There are two main types of diabetes. Type 1 diabetes is where the pancreas produces no insulin. Type 2 diabetes is more common. With type 2, the body either does not produce enough insulin or produces insulin that the body does not use properly.
There are many treatment options for people with type 2 diabetes. Growing research suggests that some herbs and supplements may help with the condition.
Useful herbs may be great to combine with more traditional methods to find relief from many type 2 diabetes symptoms.
Seven herbs and supplements
Here are seven herbs and supplements that may be of benefit to people with type 2 diabetes.
Aloe vera
Aloe vera is a common plant with many different uses. Most people are aware of the plant being used to coat the skin and protect it from damage caused by too much sun exposure.
However, the plant has many lesser-known benefits as well. These range from helping digestive issues to possibly even relieving type 2 diabetes symptoms.
One review analyzed many studies using aloe vera to treat symptoms of diabetes. Their results strongly suggested an antidiabetic potential for aloe. Subjects given aloe showed lower blood sugar levels and higher insulin levels.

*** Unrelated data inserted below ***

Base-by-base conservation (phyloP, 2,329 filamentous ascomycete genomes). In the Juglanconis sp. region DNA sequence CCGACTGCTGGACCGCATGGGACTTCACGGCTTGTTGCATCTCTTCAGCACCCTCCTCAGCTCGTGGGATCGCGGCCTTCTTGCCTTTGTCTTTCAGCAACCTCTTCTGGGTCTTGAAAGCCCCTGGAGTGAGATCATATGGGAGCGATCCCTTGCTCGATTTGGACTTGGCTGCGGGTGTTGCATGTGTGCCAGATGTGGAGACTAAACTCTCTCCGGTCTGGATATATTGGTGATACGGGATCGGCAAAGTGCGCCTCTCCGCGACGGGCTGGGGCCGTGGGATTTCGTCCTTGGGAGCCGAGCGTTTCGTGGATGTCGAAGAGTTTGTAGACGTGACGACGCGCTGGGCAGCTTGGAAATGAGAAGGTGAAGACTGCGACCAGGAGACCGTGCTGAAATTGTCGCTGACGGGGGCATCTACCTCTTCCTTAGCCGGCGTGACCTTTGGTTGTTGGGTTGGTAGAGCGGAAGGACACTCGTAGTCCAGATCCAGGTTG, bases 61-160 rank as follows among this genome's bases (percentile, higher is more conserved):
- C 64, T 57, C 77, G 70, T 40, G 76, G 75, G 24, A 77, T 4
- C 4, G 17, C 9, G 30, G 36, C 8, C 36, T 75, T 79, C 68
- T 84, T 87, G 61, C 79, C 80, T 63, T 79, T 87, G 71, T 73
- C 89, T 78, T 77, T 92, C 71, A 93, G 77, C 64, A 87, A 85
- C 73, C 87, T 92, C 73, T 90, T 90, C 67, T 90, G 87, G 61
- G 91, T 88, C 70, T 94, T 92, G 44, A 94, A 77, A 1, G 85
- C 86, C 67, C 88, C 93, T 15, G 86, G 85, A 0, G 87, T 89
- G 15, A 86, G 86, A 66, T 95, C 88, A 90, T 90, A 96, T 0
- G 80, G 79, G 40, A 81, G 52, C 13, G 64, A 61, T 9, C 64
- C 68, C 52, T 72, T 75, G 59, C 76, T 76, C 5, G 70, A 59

Further tests showed that aloe helps to increase how much insulin is produced by the pancreas. This could mean that aloe helps to restore bodies with type 2 diabetes or protect them fro Continue reading

World Diabetes Day: Google celebrates man who discovered insulin could TREAT diabetes

World Diabetes Day: Google celebrates man who discovered insulin could TREAT diabetes

The search engine’s latest doodle features a picture of Sir Frederick Banting, who, with the help of Charles Best, found hormone could treat diabetes.
The second ‘O’ of the word Google is replaced by a bottle of insulin, and the doodle also features a drawing of Sir Banting.
The doodle also features the pancreas, the organ which makes insulin, a hormone which helps the body store and use glucose.
Banting's interest in diabetes first developed when he read an article about the pancreas.
He then drew upon research which found diabetes resulted from a lack of a hormone secreted by the organ.